Computers & Tech

Pkgsrc – The Unknown Gem

That’s right… I’m going talk tech and specifically talk about package managers. Those who use Linux, Unix or one of the BSDs will definitely understand what I on about.

Anyone familiar with the OpenSource movement and the Unix/Linux approach to managing software, will know that there is really nothing better than typing up a command in a terminal window and having your software automatically installed for you. All the more, it transports you into ‘hacker’ mode as you see all those lines of code; scrolling across your screen like its an 80s/90s hacking movie. Too bad those who are using MacOS can’t have that kind of pleasure.. Or can they?

Meet Homebrew. Powerusers and developers have been using this for a long time.
Homebrew is a package manager for macOS that provides simplified management of software for Apple computers, similar to those found in Linux distributions, such as Ubuntu. I don’t need to go into specific detail about Homebrew.
This opens up a world of software solutions to everyday users that can reap the benefits of using specialized open-source software, currently in production; stuff that you would mostly find in Linux, FreeBSD, etc. & favored by the geeky elite. Homebrew is also not the only one out there for MacOS. There is also MacPorts & Fink.

I thought that those 3 were the only ones for MacOS. The truth is, there are 8 package managers for MacOS – each with their strengths, features and caveats. You can read about them and compare them here… https://www.slant.co/topics/511/~best-mac-package-managers

Homebrew is currently the favorite at the moment. It has a growing number of packages. With its current popularity and heavy reliance on GitHub, most new  Open-Source projects for MacOS will certainly be found on there; sometimes exclusively.
However just because it is popular, does not mean that its the best. Read this..

how Homebrew invites users to get pwned

Anyone who reads the article above will certainly want to use MacPorts. However I have found an alternative – Pkgsrc.
Much like MacPorts, pkgsrc installs its own dependencies and libraries as well as installs it to a specific folder. And it will not install anything without the sudo password. It is quite interesting that I have not heard about it before. It isn’t well known, but rated higher than MacPorts on Slant. While Macports comes in at #5, this comes in at #4..

Pkgsrc originates from NetBSD and other UNIX-like systems and currently containing over 17000 packages. It is used to enable freely available software to be configured and built easily on multiple platforms including BSD, Solaris, Linux and Mac OS. It is well known to Unix / BSD users and maintained by them.
This essentially means that those switching from Linux to MacOS should be able to find their favorite Linux / Unix packages.

It took a few tries to set it up the way I want. If there is no pre-compiled binary, you can just browse the original NetBSD package list and build it from source.. So those who want an easy solution, I recommend MacPorts; or if you don’t care about security, use Homebrew. For those interested in giving Pkgsrc a shot, you can follow my instructions below. This will get you the same setup as me & you will not have any issues.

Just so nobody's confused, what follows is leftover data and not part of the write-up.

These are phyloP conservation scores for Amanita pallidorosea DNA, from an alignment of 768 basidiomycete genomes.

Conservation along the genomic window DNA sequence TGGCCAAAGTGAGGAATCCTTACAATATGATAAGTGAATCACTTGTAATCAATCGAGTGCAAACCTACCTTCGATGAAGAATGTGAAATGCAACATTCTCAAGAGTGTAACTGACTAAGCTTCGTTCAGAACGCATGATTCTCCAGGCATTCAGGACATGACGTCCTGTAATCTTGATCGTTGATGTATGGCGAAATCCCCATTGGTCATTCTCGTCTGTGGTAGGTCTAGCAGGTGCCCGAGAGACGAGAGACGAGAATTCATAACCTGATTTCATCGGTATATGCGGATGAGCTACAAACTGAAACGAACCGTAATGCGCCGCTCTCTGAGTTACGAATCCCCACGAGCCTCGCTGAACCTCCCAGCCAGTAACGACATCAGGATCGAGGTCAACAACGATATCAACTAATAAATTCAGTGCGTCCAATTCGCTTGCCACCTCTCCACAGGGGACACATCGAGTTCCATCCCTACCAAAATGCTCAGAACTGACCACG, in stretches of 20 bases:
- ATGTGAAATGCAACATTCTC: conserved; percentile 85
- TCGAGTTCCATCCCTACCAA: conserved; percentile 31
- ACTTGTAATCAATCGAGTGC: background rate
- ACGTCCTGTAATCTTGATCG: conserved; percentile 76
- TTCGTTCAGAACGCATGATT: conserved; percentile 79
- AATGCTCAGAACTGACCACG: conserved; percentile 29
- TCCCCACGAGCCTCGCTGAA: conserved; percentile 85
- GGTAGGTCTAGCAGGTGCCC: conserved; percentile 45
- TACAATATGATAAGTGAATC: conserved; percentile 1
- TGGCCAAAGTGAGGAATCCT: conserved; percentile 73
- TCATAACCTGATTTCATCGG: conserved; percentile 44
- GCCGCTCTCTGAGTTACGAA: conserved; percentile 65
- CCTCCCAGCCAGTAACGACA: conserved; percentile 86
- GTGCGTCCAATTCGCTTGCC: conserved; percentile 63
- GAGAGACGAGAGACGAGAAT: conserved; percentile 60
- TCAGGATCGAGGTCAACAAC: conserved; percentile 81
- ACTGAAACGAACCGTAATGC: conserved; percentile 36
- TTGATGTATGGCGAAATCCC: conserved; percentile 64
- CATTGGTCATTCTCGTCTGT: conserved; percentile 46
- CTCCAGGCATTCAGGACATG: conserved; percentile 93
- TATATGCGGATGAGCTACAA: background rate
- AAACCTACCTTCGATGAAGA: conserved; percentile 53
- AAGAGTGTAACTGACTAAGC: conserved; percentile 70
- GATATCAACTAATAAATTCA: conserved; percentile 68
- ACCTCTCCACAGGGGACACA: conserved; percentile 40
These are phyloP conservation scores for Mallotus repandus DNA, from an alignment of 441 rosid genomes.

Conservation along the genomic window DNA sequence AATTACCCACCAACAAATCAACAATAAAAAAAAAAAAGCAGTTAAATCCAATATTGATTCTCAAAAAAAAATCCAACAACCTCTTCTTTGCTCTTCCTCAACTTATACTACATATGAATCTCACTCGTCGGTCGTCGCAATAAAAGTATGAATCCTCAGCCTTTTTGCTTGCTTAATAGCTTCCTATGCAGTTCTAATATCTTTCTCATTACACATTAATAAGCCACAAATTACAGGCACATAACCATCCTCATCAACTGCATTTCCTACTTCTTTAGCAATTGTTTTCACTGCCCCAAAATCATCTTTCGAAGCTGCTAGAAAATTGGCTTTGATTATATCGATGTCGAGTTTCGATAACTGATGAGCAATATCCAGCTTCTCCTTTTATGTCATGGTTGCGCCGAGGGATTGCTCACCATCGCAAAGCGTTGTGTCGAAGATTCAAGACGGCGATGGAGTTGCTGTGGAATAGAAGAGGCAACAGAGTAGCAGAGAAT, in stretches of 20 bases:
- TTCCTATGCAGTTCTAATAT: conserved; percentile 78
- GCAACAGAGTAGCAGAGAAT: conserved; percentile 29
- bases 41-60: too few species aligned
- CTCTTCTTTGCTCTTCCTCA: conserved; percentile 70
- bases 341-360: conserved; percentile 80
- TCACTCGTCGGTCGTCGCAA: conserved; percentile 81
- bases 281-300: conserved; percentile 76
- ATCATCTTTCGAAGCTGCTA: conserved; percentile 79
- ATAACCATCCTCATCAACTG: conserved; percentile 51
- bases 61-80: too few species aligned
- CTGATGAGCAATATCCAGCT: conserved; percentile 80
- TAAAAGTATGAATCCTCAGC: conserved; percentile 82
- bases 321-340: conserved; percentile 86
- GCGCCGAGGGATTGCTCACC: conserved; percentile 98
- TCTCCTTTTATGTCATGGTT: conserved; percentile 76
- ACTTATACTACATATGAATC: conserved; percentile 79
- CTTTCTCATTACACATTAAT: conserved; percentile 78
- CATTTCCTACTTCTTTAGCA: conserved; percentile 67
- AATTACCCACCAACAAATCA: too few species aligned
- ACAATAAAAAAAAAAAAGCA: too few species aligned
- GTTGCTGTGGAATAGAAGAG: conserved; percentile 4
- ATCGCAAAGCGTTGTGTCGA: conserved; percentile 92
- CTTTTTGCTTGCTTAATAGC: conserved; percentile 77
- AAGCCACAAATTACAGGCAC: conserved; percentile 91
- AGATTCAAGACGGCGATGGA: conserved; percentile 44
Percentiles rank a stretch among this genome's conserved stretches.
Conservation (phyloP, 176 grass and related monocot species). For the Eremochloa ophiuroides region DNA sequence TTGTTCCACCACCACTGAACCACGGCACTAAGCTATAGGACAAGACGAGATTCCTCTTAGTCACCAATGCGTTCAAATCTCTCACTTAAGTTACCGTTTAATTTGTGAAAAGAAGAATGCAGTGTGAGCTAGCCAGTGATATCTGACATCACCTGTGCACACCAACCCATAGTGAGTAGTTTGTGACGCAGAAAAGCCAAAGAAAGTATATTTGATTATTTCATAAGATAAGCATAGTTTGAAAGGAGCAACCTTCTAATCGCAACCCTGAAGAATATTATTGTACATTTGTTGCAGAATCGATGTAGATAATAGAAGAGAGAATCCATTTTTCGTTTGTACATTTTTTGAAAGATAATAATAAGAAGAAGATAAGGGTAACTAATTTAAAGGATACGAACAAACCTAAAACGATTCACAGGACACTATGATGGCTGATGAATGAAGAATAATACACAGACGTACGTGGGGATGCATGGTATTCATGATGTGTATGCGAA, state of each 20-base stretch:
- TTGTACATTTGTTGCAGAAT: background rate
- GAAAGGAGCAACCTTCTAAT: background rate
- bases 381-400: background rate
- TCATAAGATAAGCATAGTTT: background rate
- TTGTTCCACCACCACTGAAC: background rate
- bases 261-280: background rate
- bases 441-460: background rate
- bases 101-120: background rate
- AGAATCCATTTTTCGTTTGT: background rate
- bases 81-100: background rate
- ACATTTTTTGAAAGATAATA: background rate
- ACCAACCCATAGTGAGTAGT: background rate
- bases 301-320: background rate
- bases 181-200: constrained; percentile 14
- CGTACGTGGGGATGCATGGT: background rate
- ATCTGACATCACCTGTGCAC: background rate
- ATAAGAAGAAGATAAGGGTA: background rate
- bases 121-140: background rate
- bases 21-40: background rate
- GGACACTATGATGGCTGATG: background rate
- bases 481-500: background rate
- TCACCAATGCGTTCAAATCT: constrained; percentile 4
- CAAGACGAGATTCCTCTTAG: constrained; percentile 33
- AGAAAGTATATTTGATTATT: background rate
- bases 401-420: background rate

Step One: – Installing Pkgsrc

*With most package managers you will need to install the “Xcode command line tools” or “Xcode” itself. But for this first step, you won’t any of those. That is one of the good things about pkgsrc. 

You can use the instructions in the following link; in which you will just be ‘copy and paste’ commands to the ‘Terminal’.
http://pkgsrc.joyent.com/install-on-osx/

After this first step you will be able to install all the pre-compiled binaries using the ‘pkgin install’ command or ‘pkg_add’ command.

But what if you want that software that isn’t a binary? For example… ‘finch – a terminal based IM tool’.. That is where the second Step comes in..

Step Two: – Building Packages from Source

** for step 2, you will need to have Xcode and Xcode command line tools installed first. So do that first and then proceed. Once Xcode is installed, you will need to launch the program, Agree to the license, and then let it install its components. Once that is done, you can Quit Xcode. 

With this step, you will be able to browse a full NetBSD ports tree / package list and build the program from source. Note that building from source takes longer than installing a binary. Just copy and paste commands into the terminal (one by one) and press ENTER. Wait for the process to end and then follow with the next:

sudo git clone git://github.com/NetBSD/pkgsrc.git

cd pkgsrc

sudo git remote add joyent git://github.com/joyent/pkgsrc.git

sudo git fetch –all

sudo git checkout joyent/osx/trunk

Finally you will need to edit the ‘/opt/pkg/etc/pkg_install.conf’ and change the line to VERIFIED_INSTALLATION=never

sudo nano /opt/pkg/etc/pkg_install.conf